Sugar Mountain's Sensory Restaurant 'Feels Like Some Fucked-Up Bunker Shit'

24 January 2017 | 4:44 pm | Stephanie Liew

"Once you put your finger on one flavour it seems to morph into something else entirely."

Food by Peter Gunn, soundtrack by S U R V I V E, art by Daniel Arsham

Sensory explores the relationship between sight, sound, taste, smell and touch — hence the apt name. In its first incarnation in 2016, the experience was much more focused on how the other senses complemented the food; it was a sit-down affair throughout, in a room decked out with trippy black and white art, the lights and music changing with each course.

So it was with some surprise and great pleasure to realise Sensory has upped the ante this year, having been fleshed out into a full theatrical experience.

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After checking our names at the door and receiving a seat number, we walk into a waiting room and are all given lab coats with our numbers written on the back. We are asked to take off our shoes. Once all participants are ready, we are led into the next room. It's all white, including a large white table in the middle. On top of it is an array of foods and tableware, painted white: lobsters, bread, grapes in a bowl, other fruits scattered around, a roast chicken, candles and a salt and pepper shaker. It calls to mind a European still life painting.

The first course is brought around: salt and pepper lettuce on ice. The bland description is misleading: this little heart of lettuce is so crisp, icy, spicy; there's more than regular S&P sprinkled on it, and we grapple with saltiness, sweetness, sourness.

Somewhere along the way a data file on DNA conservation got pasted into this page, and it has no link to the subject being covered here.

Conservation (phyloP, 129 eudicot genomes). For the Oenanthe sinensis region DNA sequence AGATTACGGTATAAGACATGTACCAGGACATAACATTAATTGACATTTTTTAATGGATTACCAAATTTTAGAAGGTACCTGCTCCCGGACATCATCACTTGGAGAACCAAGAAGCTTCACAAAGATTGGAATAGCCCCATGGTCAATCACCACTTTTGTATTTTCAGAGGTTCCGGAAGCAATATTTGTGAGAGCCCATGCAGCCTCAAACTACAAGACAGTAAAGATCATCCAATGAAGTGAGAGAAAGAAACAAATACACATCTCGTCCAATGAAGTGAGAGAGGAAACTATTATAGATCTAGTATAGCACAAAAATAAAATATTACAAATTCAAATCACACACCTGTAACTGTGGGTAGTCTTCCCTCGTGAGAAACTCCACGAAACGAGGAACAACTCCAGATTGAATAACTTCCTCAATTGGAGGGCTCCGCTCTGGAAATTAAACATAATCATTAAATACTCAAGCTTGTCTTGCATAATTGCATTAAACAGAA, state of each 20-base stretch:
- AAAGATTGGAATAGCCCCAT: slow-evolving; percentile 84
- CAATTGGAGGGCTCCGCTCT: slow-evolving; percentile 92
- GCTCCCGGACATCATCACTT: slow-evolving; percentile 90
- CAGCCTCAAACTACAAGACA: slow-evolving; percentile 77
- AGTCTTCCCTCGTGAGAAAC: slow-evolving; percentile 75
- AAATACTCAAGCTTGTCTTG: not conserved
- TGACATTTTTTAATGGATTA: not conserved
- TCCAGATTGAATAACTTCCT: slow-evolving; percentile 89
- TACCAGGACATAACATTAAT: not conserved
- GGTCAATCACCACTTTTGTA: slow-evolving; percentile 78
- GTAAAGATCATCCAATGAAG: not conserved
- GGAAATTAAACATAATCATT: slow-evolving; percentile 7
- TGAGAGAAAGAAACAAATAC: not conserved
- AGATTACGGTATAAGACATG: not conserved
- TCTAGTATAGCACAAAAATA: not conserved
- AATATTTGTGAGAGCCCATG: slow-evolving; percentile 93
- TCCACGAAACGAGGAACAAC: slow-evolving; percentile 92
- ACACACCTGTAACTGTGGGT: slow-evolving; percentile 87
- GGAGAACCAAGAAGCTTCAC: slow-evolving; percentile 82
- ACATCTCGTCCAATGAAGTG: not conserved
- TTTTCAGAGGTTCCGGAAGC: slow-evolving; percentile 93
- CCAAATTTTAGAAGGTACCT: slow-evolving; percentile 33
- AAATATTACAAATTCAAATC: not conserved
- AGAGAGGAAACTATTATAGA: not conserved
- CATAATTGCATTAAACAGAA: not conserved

It's very warm in this white room, and the bright light becomes warmer. White turns to beige, and the light flickers dimmer and brighter, while the music is mostly playful: chimes, bells, light percussion. It's unobtrusive, moving naturally with the rest of the proceedings (as all brilliant soundtracks do), and in that way it is easy forget to listen closely to its subtle changes. Something about the cascading melodies and tinkering tones suggests influences from traditional East Asian music.

The white table is hoisted up with chains revealing beautiful translucent blue glasses sitting in… a sandpit?! The sand is very fine, and it is blue. The light changes to blue, too. We each take a glass, and find pickled onion and mustard seeds in them. Our waiters come around to pour plum sour soup into our glasses. It is, indeed, extremely sour — but fruity and peppery as well. As with the lettuce, once you put your finger on one flavour it seems to morph into something else entirely. The flavour is so tangy the soup almost tastes like a sauce, but how many times have you wanted to drink the remnants of a dipping sauce yet refrained because it's not really socially acceptable? Exactly.

"We can't ignore the loud crashes and glitchy scratches. It sounds like things falling down in the attic, like the monster in Stranger Things running and stumbling, in search of its prey."